Thursday, January 21, 2010

Jackie Chan does not like MMA


Thursday, January 14, 2010

First Annual Bragging Rights Karate Challenge

Here's a message from my instructor....

My name is Marcus Relliford, also known as Reverend Wind. I am a 6th degree black belt in Kang Rhee Karate, Assistant Pastor of Spiritual Union Abide In Christ Ministry. I’m a husband, father and a graduate of East High School. I’m also President of Rev. Wind Martial Arts Program and a vendor with Memphis City Schools. Currently, we have afterschool programs at Grahamwood Elementary School, Richland Elementary School, Willow Oaks Elementary School, White Station Elementary School, Snowden Elementary School, and Sea Isle Elementary School. We meet from 2:30pm until 3:30pm at one school per day each week. We have been in operation for nine years.

Martial arts is the expression of the human body which helps one train the entire being for Total Fitness. Our mission is to provide quality martial arts to influence the whole person – Mind, Body, and Spirit. For a complete person is a more productive person. And a more productive person is beneficial to everyone. Our motto is “we promote black belts and people; thus building character through martial arts training.”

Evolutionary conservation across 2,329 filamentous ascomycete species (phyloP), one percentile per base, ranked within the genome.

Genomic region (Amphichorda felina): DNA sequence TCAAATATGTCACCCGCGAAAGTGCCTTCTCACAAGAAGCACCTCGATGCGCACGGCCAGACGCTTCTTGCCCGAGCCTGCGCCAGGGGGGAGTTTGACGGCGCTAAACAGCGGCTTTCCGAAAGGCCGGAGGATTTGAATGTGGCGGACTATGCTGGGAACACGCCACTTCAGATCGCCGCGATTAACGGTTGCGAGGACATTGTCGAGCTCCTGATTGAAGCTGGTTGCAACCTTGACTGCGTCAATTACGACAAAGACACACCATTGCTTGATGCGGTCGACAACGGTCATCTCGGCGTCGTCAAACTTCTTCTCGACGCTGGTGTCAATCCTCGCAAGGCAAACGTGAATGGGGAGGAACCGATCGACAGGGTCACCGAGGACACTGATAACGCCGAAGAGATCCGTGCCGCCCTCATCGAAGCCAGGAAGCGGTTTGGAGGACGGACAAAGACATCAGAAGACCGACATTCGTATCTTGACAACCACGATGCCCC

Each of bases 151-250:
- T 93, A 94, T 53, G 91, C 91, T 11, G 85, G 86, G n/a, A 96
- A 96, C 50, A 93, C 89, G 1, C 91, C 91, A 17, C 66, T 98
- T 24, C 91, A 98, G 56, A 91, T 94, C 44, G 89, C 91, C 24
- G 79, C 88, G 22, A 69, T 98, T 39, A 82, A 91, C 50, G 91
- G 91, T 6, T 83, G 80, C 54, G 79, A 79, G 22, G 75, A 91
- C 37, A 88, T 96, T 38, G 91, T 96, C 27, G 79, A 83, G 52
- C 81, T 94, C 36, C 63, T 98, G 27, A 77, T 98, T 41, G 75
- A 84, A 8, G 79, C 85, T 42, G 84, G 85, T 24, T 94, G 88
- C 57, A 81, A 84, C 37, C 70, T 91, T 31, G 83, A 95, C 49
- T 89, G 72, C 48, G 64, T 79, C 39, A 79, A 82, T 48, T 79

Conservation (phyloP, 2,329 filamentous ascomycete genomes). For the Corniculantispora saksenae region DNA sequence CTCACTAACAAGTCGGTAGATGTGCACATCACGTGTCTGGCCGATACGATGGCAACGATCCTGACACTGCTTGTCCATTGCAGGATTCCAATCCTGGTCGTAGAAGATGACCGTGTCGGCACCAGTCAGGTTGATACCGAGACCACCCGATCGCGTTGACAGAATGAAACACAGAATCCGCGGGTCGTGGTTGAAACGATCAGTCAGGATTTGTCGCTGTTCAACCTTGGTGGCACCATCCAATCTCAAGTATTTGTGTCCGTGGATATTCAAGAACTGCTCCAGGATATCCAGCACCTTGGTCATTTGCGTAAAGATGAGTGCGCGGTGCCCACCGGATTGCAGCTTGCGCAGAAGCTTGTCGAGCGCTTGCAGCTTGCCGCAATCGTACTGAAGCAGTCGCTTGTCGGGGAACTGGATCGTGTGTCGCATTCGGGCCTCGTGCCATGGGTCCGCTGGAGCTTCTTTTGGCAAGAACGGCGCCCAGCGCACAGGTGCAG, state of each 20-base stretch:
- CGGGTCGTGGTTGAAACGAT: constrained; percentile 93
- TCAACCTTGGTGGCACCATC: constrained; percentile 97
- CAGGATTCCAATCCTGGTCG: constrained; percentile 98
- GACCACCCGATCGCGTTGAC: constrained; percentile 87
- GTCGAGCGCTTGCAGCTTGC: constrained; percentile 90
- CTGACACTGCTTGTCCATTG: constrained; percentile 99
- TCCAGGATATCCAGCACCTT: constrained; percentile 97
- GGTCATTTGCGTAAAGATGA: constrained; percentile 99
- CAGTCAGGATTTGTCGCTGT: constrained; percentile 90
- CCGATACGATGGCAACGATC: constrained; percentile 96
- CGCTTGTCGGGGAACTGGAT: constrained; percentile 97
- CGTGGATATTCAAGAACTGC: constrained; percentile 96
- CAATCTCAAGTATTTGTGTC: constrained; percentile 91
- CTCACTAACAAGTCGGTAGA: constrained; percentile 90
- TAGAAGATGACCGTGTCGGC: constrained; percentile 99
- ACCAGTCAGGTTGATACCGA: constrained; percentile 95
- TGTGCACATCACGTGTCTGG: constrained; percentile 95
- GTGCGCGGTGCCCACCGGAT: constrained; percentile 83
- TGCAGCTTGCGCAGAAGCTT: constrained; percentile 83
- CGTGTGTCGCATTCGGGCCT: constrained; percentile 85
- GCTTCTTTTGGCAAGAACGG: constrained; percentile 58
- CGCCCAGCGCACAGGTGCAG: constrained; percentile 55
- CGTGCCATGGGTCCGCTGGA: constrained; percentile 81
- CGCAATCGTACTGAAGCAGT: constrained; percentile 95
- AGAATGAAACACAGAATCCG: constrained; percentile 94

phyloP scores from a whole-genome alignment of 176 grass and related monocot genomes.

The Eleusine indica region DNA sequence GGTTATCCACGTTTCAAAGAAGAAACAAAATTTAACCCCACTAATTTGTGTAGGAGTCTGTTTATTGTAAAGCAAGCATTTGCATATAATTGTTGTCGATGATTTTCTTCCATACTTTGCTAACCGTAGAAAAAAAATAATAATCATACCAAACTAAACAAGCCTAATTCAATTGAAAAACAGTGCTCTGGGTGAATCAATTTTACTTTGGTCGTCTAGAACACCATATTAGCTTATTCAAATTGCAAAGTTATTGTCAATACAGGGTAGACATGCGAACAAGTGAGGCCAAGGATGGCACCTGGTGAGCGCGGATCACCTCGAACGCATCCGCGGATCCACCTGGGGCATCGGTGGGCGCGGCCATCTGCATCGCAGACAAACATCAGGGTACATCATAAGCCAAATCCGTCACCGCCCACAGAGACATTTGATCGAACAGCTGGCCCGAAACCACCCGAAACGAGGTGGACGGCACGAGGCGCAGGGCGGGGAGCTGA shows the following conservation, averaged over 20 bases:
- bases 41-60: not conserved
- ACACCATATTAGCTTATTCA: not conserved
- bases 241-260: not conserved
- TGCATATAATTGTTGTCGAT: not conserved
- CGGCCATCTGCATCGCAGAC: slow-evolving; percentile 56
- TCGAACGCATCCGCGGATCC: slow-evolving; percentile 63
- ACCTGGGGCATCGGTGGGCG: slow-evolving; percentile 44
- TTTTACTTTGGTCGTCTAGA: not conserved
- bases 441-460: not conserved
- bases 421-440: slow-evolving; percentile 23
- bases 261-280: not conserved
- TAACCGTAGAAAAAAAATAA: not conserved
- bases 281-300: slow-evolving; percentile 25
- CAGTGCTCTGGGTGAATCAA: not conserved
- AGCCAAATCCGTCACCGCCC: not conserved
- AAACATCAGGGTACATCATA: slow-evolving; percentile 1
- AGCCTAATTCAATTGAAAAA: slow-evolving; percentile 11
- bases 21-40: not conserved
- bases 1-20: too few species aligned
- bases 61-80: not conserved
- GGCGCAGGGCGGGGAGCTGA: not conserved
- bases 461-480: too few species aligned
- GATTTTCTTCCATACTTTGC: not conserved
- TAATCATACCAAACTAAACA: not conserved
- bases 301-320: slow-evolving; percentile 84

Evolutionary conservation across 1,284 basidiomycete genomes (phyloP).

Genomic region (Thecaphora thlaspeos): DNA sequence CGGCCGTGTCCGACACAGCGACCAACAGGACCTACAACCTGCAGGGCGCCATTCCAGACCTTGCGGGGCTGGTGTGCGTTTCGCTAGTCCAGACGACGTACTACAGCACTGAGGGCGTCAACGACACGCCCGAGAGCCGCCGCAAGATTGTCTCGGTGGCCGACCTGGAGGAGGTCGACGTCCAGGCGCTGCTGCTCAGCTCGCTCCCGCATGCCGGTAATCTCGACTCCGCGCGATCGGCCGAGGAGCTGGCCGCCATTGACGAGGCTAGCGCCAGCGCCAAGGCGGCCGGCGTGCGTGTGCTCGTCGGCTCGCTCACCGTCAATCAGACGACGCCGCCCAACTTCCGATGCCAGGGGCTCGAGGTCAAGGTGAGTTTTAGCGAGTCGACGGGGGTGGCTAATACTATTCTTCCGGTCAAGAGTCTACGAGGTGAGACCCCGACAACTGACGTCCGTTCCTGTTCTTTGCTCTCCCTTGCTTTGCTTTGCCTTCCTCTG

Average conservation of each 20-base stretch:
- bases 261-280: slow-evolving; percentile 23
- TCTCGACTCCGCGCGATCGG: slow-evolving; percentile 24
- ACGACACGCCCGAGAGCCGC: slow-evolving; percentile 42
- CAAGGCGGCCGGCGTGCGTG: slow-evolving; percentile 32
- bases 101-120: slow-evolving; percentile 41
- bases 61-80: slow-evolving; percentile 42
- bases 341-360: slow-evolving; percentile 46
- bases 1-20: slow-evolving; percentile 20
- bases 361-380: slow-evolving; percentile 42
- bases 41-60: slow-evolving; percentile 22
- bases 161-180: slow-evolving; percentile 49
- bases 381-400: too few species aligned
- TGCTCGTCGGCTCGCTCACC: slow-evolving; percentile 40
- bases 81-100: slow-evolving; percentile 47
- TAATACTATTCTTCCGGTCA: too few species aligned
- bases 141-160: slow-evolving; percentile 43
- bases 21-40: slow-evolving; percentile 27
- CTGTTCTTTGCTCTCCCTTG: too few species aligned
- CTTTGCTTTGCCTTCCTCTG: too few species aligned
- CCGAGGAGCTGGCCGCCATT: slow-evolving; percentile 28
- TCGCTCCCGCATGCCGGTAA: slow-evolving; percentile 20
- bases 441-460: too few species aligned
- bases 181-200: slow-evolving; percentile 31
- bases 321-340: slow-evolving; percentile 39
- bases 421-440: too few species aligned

This year, we will host our First Annual Bragging Rights Karate Challenge. We hope to have at least one hundred participants. There will be plenty of family and friends with these competitors. We are looking for partners and/or sponsorship to help us in our mission. To offset some of the costs of event, we will have a souvenir booklet as a fundraiser. This is an opportunity for good and positive advertising, promoting, and marketing. Prices for souvenir booklet ads are as follows:

Sponsorship $425.00 includes name and logo on trophy, full page ad and souvenir book.
Whole page $100.00
Half page $50.00
¼ page $25.00
1/8 page $12.50
Patrons $5.00
Souvenir book $12.00

This is the first of big things to come to help better our community and encourage our young people to be the best they can be. And we hope to have you with us. Please call Rev. Wind at 901-949-0372 or email at with any response.

Wednesday, December 30, 2009